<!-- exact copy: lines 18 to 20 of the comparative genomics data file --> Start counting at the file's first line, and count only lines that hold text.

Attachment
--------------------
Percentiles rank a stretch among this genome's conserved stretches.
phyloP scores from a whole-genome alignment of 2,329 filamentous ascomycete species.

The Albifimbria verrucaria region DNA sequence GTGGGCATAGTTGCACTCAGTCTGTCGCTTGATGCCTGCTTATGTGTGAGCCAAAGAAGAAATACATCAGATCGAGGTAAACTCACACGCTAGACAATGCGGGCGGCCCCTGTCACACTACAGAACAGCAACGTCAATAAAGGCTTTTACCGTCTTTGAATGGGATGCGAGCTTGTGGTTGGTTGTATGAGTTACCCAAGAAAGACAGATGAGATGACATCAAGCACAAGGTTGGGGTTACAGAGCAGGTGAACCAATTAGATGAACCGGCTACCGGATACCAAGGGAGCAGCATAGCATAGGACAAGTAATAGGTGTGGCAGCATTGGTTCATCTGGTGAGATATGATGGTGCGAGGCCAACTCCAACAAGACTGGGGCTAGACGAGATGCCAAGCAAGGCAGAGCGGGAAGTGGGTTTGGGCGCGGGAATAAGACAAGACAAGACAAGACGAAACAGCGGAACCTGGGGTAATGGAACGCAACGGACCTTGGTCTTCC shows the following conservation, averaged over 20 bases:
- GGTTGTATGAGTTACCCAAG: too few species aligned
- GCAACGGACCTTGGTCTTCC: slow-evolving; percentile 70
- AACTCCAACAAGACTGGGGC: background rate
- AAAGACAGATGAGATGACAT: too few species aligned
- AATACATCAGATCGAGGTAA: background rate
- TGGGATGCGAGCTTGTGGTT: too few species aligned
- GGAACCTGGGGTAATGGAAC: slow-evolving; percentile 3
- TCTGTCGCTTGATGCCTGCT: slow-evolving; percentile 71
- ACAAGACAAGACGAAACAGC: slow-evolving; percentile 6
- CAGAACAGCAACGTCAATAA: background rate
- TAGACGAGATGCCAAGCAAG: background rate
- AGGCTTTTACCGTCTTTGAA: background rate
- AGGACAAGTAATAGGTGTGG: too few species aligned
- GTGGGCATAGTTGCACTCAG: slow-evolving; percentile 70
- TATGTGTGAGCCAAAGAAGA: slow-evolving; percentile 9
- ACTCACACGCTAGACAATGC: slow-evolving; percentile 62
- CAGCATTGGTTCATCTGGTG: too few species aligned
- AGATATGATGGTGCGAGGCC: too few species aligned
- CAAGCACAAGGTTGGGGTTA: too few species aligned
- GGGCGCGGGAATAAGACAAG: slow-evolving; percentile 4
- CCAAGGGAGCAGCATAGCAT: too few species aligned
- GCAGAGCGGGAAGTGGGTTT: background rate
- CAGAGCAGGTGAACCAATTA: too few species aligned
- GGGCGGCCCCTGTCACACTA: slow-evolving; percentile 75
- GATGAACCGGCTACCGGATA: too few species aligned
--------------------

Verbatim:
- TATGTGTGAGCCAAAGAAGA: slow-evolving; percentile 9
- ACTCACACGCTAGACAATGC: slow-evolving; percentile 62
- CAGCATTGGTTCATCTGGTG: too few species aligned